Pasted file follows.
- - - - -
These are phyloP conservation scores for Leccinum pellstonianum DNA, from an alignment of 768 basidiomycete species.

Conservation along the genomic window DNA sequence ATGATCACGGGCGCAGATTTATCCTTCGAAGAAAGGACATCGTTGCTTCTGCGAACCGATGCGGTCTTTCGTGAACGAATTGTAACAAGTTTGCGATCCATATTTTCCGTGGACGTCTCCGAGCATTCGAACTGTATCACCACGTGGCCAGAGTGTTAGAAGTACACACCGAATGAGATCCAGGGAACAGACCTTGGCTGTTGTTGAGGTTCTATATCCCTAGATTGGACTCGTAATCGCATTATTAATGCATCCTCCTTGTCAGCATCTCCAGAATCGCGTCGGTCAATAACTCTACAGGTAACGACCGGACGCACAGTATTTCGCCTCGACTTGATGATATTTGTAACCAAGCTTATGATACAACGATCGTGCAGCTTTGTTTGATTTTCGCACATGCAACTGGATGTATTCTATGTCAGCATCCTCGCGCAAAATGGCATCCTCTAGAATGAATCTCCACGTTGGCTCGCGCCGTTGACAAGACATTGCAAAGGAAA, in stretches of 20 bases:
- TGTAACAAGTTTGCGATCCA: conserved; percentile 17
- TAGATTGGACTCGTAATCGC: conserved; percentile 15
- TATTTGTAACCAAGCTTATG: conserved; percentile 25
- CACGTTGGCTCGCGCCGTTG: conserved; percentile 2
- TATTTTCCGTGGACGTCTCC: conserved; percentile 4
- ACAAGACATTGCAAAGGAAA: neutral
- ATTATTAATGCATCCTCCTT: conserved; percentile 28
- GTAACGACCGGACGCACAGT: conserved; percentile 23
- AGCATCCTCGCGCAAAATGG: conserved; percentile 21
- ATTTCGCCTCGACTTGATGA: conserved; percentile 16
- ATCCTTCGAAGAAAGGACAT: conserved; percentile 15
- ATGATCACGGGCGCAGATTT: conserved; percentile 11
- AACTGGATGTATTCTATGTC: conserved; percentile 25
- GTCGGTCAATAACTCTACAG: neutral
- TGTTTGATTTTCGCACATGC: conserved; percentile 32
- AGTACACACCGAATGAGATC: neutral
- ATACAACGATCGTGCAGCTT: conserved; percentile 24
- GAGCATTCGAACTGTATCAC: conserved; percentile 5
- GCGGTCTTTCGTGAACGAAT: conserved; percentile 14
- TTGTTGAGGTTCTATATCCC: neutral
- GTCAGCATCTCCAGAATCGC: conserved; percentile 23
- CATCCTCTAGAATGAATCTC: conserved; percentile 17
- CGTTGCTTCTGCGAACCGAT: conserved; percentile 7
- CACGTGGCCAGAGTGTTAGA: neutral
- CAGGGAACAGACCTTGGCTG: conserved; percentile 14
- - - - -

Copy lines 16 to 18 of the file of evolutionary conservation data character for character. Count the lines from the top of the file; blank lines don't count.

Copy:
- GTCGGTCAATAACTCTACAG: neutral
- TGTTTGATTTTCGCACATGC: conserved; percentile 32
- AGTACACACCGAATGAGATC: neutral